"Shall we waltz?" from the microscopic world

- the theme of the "Blue Danube" is a group work of several proteins -

The year of 1866. In Japan, the end of the Edo era was approaching and the Meiji Restoration was just near. In central Europe, on the other hand, Prusso-Austrian War broke out and the Austrian Army was defeated. Injured soldiers were seen everywhere in Vienna, the capital of Austria Empire. The Austrian people was completely dispirited.
About that time, Johann Strauss II was asked to compose a waltz for chorus. Enthusiastic patriot, he must have thought to compose a melody which consoles and cheers the crushed Austrian people. Even if the nation is defeated in a war, the nature remains just as before. The "Blue Danube" was born the next year in such a situation.

The body begins to move spontaneously. This is the ultimate waltz!

Analyzing the melody of the famous waltz, Dr. Sternheimer says: "To dance waltz, smooth motion is important: relaxation and tension of muscles must be well coordinated.
So as to function muscles, calcium is inevitable. To our surprise, in the theme of the first waltz of the "Blue Danube", one finds melody pieces of four proteins which have relation with calcium. The four proteins are lactoglobulin, inositol trisphosphate receptor, voltage-gated calcium channel, and acetylcholine receptor. As can be seen from the attached partial score, the melody pieces are related in such a way that a melody piece is superposed at the end on the beginning of another and so on, then producing harmony.
The meaning of the composite melody can be known by examining the function of each protein: the melody works upon our body to relax first , then to prepare for dance, and finally to begin dance actually. This is a quite reasonable composition to tempt us naturally to dance. We may say, therefore, that the composite melody or the first waltz of the "Blue Danube" is really a representative melody for 'invitation to dance'".
It is difficult to believe that such harmonious superpositions of melody pieces are realized by chance. Surely no! "Such superpositions are a proof that 'scaling waves' are concerned in the coordination of the proteins.", says Dr. Sternheimer. Scaling waves, which are microscopic waves he has discovered, are produced notably during protein synthesis and have influence on the synthesis through a resonance phenomenon. The audible transposition of the waves also has similar effects. Thus the scaling waves would account for the usefulness of music to coordinate different proteins and also to help to coordinate smooth movement of different parts of ourselves.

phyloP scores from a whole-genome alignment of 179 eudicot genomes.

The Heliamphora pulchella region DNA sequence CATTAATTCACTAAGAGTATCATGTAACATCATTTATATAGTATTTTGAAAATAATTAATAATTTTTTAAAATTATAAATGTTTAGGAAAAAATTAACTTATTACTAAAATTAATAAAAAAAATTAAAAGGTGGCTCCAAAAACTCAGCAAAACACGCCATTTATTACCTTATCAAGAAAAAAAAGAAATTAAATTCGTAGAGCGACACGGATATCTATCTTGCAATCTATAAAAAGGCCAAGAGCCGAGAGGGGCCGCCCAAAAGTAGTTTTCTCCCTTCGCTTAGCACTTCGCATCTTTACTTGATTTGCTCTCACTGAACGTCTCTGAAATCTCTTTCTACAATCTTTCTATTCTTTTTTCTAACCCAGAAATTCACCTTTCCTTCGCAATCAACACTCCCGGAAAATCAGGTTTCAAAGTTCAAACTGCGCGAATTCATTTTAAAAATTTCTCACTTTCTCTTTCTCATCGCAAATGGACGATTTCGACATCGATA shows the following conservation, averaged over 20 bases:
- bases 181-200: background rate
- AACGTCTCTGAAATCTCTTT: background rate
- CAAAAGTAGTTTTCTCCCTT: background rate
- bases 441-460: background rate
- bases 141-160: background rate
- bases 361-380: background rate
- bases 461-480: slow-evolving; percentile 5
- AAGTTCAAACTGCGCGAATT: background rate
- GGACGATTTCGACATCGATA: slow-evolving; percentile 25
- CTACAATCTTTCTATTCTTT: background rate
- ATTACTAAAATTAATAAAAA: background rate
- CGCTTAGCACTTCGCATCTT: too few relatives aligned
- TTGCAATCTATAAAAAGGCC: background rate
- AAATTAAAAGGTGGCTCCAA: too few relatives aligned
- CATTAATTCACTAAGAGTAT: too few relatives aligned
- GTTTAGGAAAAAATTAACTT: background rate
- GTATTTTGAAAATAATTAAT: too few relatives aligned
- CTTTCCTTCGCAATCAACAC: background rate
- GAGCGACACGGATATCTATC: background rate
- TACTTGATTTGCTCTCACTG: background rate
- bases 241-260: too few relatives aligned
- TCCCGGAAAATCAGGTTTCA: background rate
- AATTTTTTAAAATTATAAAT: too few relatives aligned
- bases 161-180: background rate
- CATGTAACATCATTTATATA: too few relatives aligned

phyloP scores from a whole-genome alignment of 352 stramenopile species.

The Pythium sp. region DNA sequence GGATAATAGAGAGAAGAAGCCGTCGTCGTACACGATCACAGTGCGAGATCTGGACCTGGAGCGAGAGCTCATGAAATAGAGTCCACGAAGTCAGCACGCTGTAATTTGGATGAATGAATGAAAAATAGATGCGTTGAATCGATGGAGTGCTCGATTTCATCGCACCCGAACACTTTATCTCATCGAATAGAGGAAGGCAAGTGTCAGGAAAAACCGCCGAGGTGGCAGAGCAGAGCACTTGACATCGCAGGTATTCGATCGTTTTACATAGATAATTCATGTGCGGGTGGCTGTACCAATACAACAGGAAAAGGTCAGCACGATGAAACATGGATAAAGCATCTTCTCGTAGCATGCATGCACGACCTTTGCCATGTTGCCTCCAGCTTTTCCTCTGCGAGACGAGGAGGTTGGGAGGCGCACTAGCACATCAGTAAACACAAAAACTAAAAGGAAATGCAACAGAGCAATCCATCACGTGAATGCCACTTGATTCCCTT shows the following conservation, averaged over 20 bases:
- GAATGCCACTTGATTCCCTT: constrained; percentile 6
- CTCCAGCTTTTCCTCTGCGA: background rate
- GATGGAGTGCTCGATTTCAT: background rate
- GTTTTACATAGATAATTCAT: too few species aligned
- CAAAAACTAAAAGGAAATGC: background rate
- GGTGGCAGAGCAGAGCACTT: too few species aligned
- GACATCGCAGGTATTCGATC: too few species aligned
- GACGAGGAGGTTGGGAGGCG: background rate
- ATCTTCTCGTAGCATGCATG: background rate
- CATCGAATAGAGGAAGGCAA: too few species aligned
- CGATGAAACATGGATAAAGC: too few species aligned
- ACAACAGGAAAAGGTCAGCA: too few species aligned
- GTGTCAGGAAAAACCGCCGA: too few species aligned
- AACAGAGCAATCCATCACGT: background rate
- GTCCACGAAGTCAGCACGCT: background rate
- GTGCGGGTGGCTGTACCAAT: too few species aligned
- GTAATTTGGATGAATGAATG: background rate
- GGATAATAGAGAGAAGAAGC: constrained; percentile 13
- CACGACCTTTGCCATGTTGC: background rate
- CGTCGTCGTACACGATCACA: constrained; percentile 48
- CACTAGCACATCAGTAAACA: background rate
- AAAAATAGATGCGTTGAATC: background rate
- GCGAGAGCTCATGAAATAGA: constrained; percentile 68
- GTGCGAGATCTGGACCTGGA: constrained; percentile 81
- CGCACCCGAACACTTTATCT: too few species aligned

The reason why the "Blue Danube" becomes an excellent piece of music in the history

Concerning the "Blue Danube", Brahms, a friend of Strauss II, wrote on a fan of a lady the opening several measures of the waltz, and underneath: Alas, not by Brahms. Dr. Sternheimer comments about this as follows: "All of us have potentially in ourselves the beginning of the melody. Nevertheless, what a surprise that essentials for coordination of movements of muscles are included in such short passages! This is the point of the waltz and, therefore, accounts for the fact that it became 'the most famous waltz in the history', as has been said. Brahms may have felt and understood the music to concern him deeply inside, reason why he wrote such a phrase".
People all over the world danced with elegant waltzes of Strauss II, the Waltz King. However, the greatest irony for him will be that he himself could not dance. About this, he confessed to a friend: "I have never been a dancer. How tempting the 'Invitation to dance' may be, I should absolutely say 'No' ".
Although he could not dance, he draws us smoothly into the movement of waltz with the "Blue Danube". In addition, although he was not a scientist, he unconsciously incorporated into the melody a hint to solve a hot theme which is the relation between inositol trisphosphate receptor and voltage-gated calcium channel and which puzzles biochemists of more than 100 years later!